Although natural pearls are rare there are fine examples to be found in antique settings; cultured pearls remain abundant, and they range hugely in quality – and price. Both natural and cultured are found in saltwater and freshwater.
Art Deco natural saltwater pearls combined beautifully with diamonds, in our Pearl Edit.Click here to view the Pearl Edit
A pearl’s colour originates in the type of oyster used to produce it. The main saltwater species are:
Pinctada margaritifera, a black-lip pearl oyster, which has a wide geographical spread and seven varieties. P. margaritifera cumingii produces the Tahitian pearl with its dark, grey-to-black nacre, and overtones of blue, green, purple and pink.
Pinctada maxima is responsible for the South Sea pearl. P. maxima is the largest pearl oyster to be found, which in turn produces some of the largest cultured pearls, between 8mm and 20mm. There are two varieties, the gold-lipped and the silver-lipped, which give the South Sea pearls their warmer shades, and silver and gold hues. The larger size – and thicker nacre – come from being grown in warmer waters, and there's an increased probability of a baroque pearl forming. Baroques are non-spherical pearls, which many contemporary designers are exploiting to the full to make lively, unique pieces.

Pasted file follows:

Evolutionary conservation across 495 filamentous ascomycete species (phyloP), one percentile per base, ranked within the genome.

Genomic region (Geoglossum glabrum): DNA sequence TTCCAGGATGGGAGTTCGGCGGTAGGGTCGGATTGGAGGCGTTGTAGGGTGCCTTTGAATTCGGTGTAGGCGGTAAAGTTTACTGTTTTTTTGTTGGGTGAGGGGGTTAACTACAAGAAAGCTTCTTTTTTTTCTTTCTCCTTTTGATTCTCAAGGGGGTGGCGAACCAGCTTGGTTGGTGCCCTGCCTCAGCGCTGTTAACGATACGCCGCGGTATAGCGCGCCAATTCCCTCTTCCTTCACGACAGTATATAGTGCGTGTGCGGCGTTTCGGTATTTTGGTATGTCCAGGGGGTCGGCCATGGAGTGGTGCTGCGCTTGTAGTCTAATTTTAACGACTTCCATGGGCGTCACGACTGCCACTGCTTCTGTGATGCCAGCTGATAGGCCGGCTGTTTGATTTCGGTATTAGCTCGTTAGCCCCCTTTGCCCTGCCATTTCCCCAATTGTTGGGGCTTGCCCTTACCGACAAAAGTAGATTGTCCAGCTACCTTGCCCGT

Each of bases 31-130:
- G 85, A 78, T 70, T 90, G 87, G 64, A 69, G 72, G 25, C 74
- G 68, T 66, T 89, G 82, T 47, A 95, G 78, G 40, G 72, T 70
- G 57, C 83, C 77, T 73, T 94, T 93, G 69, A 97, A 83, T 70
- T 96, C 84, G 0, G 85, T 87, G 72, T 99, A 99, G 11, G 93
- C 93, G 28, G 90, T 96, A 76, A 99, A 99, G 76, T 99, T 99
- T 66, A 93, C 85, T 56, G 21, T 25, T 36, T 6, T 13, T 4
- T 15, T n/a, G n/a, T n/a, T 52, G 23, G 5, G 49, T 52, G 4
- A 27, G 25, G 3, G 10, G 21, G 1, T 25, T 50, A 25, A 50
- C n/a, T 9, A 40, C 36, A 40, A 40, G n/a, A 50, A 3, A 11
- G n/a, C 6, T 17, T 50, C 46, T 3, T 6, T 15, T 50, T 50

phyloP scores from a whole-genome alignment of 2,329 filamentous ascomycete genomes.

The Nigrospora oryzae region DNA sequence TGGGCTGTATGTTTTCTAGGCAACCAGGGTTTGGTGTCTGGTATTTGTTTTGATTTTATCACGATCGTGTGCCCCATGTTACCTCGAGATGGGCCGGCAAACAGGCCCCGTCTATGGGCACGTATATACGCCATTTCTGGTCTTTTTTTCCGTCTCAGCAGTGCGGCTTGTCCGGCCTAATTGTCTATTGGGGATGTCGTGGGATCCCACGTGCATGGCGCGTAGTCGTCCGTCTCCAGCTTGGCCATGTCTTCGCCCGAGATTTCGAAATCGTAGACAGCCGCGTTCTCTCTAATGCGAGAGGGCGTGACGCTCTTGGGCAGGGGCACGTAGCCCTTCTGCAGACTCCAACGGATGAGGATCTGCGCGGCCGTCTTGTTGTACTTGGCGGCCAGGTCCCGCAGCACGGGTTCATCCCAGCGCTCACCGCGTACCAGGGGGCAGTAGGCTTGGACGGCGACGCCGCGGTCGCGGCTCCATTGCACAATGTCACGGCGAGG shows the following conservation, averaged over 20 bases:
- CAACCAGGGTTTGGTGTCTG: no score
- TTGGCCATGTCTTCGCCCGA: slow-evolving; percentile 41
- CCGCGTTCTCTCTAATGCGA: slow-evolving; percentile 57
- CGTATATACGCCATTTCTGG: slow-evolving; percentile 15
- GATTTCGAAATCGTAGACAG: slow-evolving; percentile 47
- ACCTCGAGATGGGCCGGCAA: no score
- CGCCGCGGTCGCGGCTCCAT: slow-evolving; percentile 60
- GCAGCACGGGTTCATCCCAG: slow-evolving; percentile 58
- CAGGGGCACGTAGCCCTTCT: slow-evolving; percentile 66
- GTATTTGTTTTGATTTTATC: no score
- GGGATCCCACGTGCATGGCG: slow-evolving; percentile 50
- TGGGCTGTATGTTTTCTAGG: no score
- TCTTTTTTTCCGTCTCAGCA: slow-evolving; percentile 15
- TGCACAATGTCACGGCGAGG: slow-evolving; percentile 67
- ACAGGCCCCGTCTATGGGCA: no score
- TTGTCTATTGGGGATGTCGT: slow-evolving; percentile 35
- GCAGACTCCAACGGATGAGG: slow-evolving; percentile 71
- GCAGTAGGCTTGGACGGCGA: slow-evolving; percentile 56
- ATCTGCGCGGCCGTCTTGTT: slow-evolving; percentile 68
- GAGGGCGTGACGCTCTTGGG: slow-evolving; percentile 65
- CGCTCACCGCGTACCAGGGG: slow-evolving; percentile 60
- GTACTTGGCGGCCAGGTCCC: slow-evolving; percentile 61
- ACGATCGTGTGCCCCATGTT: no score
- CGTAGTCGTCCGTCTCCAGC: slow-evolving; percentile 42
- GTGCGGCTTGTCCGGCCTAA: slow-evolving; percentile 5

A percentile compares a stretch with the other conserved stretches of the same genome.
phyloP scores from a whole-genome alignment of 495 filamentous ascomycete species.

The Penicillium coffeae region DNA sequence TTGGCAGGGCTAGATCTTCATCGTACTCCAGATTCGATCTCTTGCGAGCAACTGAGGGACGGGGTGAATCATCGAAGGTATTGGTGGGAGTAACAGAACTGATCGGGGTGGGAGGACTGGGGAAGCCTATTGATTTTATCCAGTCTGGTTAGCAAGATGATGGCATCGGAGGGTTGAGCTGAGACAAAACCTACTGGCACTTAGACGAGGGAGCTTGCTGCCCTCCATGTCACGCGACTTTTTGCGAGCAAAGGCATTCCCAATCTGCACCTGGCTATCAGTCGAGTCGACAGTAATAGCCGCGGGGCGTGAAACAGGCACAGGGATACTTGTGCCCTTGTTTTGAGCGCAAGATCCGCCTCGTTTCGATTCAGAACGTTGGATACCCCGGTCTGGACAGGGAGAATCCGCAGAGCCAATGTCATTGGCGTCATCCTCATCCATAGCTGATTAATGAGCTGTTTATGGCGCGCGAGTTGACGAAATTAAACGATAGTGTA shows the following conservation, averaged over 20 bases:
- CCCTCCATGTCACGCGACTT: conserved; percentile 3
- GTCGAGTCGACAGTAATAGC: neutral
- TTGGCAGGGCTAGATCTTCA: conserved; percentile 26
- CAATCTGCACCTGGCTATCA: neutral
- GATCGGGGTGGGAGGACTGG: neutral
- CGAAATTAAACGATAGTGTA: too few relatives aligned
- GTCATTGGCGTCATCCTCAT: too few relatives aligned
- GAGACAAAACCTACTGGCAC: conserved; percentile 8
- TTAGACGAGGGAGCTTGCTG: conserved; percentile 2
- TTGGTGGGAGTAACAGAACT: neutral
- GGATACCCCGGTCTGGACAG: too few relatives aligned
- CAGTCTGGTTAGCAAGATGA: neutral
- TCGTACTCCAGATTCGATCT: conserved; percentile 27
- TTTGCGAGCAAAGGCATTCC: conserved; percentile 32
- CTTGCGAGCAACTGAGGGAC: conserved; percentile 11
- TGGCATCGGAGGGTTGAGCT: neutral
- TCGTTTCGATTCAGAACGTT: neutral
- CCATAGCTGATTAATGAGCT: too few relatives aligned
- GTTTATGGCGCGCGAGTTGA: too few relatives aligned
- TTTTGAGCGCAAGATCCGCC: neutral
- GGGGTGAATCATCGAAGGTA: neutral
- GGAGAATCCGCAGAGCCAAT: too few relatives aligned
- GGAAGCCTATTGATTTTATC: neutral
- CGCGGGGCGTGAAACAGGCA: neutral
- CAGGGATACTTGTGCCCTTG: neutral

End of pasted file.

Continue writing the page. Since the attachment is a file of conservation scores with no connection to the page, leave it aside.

Contemporary designers, such as Julia Lloyd George, here, are using baroque pearls to great effect.Click here to view the Pearl Edit